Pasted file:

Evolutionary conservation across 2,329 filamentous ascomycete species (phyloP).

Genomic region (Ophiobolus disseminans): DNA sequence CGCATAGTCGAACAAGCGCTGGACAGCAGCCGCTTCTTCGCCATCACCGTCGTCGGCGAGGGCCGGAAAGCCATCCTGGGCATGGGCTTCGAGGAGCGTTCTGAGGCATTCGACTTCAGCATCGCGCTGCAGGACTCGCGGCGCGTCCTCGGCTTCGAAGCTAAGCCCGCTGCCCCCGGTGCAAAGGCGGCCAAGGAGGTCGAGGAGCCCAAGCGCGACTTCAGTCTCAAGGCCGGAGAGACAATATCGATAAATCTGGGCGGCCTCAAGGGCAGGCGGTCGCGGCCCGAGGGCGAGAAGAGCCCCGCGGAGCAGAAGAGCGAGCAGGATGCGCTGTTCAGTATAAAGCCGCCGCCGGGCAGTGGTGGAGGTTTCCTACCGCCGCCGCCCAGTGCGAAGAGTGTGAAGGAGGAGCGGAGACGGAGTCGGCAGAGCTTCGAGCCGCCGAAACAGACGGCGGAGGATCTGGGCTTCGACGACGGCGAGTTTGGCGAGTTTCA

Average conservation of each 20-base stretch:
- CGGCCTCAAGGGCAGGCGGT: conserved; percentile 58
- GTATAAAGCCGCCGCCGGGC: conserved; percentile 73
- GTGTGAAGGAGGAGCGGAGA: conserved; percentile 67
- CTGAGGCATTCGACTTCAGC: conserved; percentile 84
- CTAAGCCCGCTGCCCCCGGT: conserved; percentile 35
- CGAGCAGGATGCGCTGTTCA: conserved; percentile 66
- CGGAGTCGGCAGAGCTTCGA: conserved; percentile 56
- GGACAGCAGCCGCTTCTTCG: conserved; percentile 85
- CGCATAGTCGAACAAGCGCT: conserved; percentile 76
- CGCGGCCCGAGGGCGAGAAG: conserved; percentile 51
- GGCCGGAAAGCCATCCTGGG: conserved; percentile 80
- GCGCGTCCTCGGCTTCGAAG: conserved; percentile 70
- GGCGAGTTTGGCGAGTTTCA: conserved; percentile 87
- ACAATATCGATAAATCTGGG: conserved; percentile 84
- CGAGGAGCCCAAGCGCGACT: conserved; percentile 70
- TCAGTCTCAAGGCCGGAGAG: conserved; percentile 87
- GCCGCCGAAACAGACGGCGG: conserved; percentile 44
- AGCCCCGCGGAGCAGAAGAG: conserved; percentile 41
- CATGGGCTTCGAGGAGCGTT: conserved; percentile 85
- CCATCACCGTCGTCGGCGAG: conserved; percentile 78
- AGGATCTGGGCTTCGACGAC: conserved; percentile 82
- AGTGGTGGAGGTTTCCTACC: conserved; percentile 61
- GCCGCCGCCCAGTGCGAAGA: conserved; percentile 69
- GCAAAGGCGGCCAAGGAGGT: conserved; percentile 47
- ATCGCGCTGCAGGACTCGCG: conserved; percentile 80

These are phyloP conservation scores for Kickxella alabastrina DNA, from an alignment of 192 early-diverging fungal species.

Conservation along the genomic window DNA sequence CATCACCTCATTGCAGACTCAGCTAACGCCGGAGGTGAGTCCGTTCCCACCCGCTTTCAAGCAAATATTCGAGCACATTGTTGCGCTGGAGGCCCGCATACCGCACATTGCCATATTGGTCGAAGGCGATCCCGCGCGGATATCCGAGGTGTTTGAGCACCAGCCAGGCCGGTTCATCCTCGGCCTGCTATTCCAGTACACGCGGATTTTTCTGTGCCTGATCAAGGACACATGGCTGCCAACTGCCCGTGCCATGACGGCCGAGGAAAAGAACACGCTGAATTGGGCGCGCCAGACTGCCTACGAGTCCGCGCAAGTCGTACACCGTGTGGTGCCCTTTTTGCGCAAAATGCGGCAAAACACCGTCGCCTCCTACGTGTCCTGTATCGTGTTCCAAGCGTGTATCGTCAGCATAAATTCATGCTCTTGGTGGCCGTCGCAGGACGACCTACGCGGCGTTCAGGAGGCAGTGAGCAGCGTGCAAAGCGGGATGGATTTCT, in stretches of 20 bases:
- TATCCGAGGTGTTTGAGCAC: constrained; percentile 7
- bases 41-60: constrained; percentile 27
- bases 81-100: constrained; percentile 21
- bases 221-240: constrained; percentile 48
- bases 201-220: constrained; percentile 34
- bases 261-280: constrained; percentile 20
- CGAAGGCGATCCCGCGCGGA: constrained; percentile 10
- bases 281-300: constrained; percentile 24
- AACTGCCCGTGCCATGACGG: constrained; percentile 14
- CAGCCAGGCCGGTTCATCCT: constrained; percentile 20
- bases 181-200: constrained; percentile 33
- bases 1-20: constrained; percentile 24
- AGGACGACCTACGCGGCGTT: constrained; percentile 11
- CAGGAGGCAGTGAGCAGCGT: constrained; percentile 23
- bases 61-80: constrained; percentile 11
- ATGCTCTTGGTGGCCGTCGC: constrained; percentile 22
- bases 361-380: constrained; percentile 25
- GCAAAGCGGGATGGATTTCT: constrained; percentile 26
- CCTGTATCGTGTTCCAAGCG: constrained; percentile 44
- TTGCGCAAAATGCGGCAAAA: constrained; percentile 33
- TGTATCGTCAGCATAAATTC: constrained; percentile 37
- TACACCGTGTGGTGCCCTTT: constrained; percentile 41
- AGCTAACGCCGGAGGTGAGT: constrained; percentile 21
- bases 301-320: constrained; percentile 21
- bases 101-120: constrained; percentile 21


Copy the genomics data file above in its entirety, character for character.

Evolutionary conservation across 2,329 filamentous ascomycete species (phyloP).

Genomic region (Ophiobolus disseminans): DNA sequence CGCATAGTCGAACAAGCGCTGGACAGCAGCCGCTTCTTCGCCATCACCGTCGTCGGCGAGGGCCGGAAAGCCATCCTGGGCATGGGCTTCGAGGAGCGTTCTGAGGCATTCGACTTCAGCATCGCGCTGCAGGACTCGCGGCGCGTCCTCGGCTTCGAAGCTAAGCCCGCTGCCCCCGGTGCAAAGGCGGCCAAGGAGGTCGAGGAGCCCAAGCGCGACTTCAGTCTCAAGGCCGGAGAGACAATATCGATAAATCTGGGCGGCCTCAAGGGCAGGCGGTCGCGGCCCGAGGGCGAGAAGAGCCCCGCGGAGCAGAAGAGCGAGCAGGATGCGCTGTTCAGTATAAAGCCGCCGCCGGGCAGTGGTGGAGGTTTCCTACCGCCGCCGCCCAGTGCGAAGAGTGTGAAGGAGGAGCGGAGACGGAGTCGGCAGAGCTTCGAGCCGCCGAAACAGACGGCGGAGGATCTGGGCTTCGACGACGGCGAGTTTGGCGAGTTTCA

Average conservation of each 20-base stretch:
- CGGCCTCAAGGGCAGGCGGT: conserved; percentile 58
- GTATAAAGCCGCCGCCGGGC: conserved; percentile 73
- GTGTGAAGGAGGAGCGGAGA: conserved; percentile 67
- CTGAGGCATTCGACTTCAGC: conserved; percentile 84
- CTAAGCCCGCTGCCCCCGGT: conserved; percentile 35
- CGAGCAGGATGCGCTGTTCA: conserved; percentile 66
- CGGAGTCGGCAGAGCTTCGA: conserved; percentile 56
- GGACAGCAGCCGCTTCTTCG: conserved; percentile 85
- CGCATAGTCGAACAAGCGCT: conserved; percentile 76
- CGCGGCCCGAGGGCGAGAAG: conserved; percentile 51
- GGCCGGAAAGCCATCCTGGG: conserved; percentile 80
- GCGCGTCCTCGGCTTCGAAG: conserved; percentile 70
- GGCGAGTTTGGCGAGTTTCA: conserved; percentile 87
- ACAATATCGATAAATCTGGG: conserved; percentile 84
- CGAGGAGCCCAAGCGCGACT: conserved; percentile 70
- TCAGTCTCAAGGCCGGAGAG: conserved; percentile 87
- GCCGCCGAAACAGACGGCGG: conserved; percentile 44
- AGCCCCGCGGAGCAGAAGAG: conserved; percentile 41
- CATGGGCTTCGAGGAGCGTT: conserved; percentile 85
- CCATCACCGTCGTCGGCGAG: conserved; percentile 78
- AGGATCTGGGCTTCGACGAC: conserved; percentile 82
- AGTGGTGGAGGTTTCCTACC: conserved; percentile 61
- GCCGCCGCCCAGTGCGAAGA: conserved; percentile 69
- GCAAAGGCGGCCAAGGAGGT: conserved; percentile 47
- ATCGCGCTGCAGGACTCGCG: conserved; percentile 80

These are phyloP conservation scores for Kickxella alabastrina DNA, from an alignment of 192 early-diverging fungal species.

Conservation along the genomic window DNA sequence CATCACCTCATTGCAGACTCAGCTAACGCCGGAGGTGAGTCCGTTCCCACCCGCTTTCAAGCAAATATTCGAGCACATTGTTGCGCTGGAGGCCCGCATACCGCACATTGCCATATTGGTCGAAGGCGATCCCGCGCGGATATCCGAGGTGTTTGAGCACCAGCCAGGCCGGTTCATCCTCGGCCTGCTATTCCAGTACACGCGGATTTTTCTGTGCCTGATCAAGGACACATGGCTGCCAACTGCCCGTGCCATGACGGCCGAGGAAAAGAACACGCTGAATTGGGCGCGCCAGACTGCCTACGAGTCCGCGCAAGTCGTACACCGTGTGGTGCCCTTTTTGCGCAAAATGCGGCAAAACACCGTCGCCTCCTACGTGTCCTGTATCGTGTTCCAAGCGTGTATCGTCAGCATAAATTCATGCTCTTGGTGGCCGTCGCAGGACGACCTACGCGGCGTTCAGGAGGCAGTGAGCAGCGTGCAAAGCGGGATGGATTTCT, in stretches of 20 bases:
- TATCCGAGGTGTTTGAGCAC: constrained; percentile 7
- bases 41-60: constrained; percentile 27
- bases 81-100: constrained; percentile 21
- bases 221-240: constrained; percentile 48
- bases 201-220: constrained; percentile 34
- bases 261-280: constrained; percentile 20
- CGAAGGCGATCCCGCGCGGA: constrained; percentile 10
- bases 281-300: constrained; percentile 24
- AACTGCCCGTGCCATGACGG: constrained; percentile 14
- CAGCCAGGCCGGTTCATCCT: constrained; percentile 20
- bases 181-200: constrained; percentile 33
- bases 1-20: constrained; percentile 24
- AGGACGACCTACGCGGCGTT: constrained; percentile 11
- CAGGAGGCAGTGAGCAGCGT: constrained; percentile 23
- bases 61-80: constrained; percentile 11
- ATGCTCTTGGTGGCCGTCGC: constrained; percentile 22
- bases 361-380: constrained; percentile 25
- GCAAAGCGGGATGGATTTCT: constrained; percentile 26
- CCTGTATCGTGTTCCAAGCG: constrained; percentile 44
- TTGCGCAAAATGCGGCAAAA: constrained; percentile 33
- TGTATCGTCAGCATAAATTC: constrained; percentile 37
- TACACCGTGTGGTGCCCTTT: constrained; percentile 41
- AGCTAACGCCGGAGGTGAGT: constrained; percentile 21
- bases 301-320: constrained; percentile 21
- bases 101-120: constrained; percentile 21